Trump's tweets about the Hurricane Maria death toll were sent Thursday morning as Hurricane Florence was approaching the Carolinas.

September 14, 2018

An adjunct instructor in the aviation program at Utah Valley University, James Green, has resigned after students complained about anti-Muslim comments he made in a posting on a course website, The Salt Lake Tribune reported. The comments were Green's reflections on 9/11, which he described experiencing in Manhattan. At the end of his comments, he said that he was "very opposed" to Muslims' immigration to the United States because "they hate us and always will." A university spokesman said that Green resigned voluntarily. He declined to comment to the Tribune about the incident.

September 14, 2018

Questions are again being raised about the University of Michigan's investment practices and potential conflicts of interests between the institution and its officers and donors.

An investigative report published by the Detroit Free Press Thursday focused renewed attention on the university related to allegations by the newspaper that wealthy alumni with "sway over the university's $11-billion endowment have given thousands in campaign donations to members of the university's governing board."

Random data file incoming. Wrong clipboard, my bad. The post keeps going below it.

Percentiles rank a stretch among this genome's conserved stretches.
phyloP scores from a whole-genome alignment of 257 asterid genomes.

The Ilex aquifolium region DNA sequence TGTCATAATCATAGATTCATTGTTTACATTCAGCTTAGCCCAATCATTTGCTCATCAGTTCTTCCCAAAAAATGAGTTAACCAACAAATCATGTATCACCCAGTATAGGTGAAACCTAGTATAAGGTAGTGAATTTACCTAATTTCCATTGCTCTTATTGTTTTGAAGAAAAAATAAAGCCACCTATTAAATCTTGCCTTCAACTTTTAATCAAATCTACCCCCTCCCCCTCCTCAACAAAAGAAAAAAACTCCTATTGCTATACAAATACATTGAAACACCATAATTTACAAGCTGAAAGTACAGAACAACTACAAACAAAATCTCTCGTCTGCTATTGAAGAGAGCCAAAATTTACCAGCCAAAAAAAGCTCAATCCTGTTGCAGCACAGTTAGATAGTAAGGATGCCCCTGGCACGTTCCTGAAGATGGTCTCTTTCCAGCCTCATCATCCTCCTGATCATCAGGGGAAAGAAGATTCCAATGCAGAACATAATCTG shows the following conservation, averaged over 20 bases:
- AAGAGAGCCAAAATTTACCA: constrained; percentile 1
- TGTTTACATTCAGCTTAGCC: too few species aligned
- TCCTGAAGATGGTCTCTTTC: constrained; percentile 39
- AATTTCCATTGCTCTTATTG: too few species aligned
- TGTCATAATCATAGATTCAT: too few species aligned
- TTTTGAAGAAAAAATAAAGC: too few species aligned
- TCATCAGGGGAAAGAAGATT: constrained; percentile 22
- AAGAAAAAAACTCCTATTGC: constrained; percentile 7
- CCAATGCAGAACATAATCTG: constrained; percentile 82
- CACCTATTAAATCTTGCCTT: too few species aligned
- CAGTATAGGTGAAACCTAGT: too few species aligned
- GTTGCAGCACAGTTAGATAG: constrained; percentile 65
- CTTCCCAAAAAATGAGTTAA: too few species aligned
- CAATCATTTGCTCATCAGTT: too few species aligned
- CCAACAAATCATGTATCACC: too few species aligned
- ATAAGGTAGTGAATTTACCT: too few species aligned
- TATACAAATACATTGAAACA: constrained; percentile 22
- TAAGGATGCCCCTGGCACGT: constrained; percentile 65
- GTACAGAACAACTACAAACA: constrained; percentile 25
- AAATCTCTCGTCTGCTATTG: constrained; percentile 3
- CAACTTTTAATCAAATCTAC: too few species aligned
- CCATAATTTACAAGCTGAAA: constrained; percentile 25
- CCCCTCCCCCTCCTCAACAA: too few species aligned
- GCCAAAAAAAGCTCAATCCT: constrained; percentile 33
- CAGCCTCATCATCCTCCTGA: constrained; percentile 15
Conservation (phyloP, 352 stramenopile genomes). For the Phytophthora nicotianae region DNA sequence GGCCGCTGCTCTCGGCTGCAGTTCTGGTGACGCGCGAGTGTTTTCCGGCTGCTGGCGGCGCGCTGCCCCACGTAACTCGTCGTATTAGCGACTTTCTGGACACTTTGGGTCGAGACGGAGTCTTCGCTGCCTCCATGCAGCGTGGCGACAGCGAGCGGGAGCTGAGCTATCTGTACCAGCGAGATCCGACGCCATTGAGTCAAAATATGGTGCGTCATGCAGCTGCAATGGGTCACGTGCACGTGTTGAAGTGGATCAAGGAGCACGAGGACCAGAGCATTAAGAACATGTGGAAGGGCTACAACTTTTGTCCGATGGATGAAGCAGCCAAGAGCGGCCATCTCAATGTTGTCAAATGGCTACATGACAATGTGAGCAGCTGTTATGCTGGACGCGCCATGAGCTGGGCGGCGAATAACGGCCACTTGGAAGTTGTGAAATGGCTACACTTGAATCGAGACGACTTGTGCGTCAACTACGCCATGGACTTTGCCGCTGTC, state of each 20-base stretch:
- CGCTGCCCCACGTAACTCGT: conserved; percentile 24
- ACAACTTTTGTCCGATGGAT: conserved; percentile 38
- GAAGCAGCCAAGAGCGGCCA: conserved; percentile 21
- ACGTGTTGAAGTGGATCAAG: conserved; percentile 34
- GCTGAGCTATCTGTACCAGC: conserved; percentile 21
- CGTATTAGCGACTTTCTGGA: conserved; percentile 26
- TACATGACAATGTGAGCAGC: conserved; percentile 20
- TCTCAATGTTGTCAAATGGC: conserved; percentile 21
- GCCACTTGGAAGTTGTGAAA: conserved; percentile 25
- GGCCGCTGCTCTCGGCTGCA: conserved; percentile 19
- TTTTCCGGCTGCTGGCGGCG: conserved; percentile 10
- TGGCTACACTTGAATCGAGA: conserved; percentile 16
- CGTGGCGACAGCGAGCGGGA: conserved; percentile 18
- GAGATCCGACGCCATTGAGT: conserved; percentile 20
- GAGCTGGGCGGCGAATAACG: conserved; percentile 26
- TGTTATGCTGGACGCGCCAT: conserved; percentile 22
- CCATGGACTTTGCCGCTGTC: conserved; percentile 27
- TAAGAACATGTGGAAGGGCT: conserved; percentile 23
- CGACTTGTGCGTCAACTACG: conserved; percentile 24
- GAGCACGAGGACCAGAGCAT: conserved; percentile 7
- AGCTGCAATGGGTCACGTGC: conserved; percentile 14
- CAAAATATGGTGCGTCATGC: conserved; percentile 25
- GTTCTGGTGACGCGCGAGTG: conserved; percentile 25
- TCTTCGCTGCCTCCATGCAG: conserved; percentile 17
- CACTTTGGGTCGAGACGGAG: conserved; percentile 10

The recent report follows a series of investigative articles published earlier this year by the Free Press which alleged that a large portion of the university's endowment was invested in private equity, hedge and venture capital funds, and real estate investment firms run by top university donors and alumni investment advisers.

University administrators strongly denied the new allegations and issued a long, written rebuttal.

"We categorically reject the innuendo from the Free Press that there has been any wrongdoing on the part of the university or members of our Board of Regents in how we interact with our donors or manage the university's investments," Rick Fitzgerald, the university's spokesperson, said in an emailed comment. "We are proud of the successful performance of our endowment and the ethical manner in which we manage our investments."

September 14, 2018

Dartmouth College has named Callie Brownson (at right) to be offensive quality control coach for its football team. The college says that it believes Brownson to be the first full-time female football coach at the Division I level. Previously, she played on a women's football team and was a coach at the Manning Passing Academy.

September 14, 2018

The first ACT which was exclusively computer based at international testing centers, given last weekend featured glitches that prevented some students from taking the exam. ACT has now announced that it will repeat the test September 29 for those who were unable to take the test as scheduled. Those who were unable to take the test as scheduled will not be charged.

ACT officials said that they did not know how many students were unable to take the test, but that a "large majority" had been able to do so.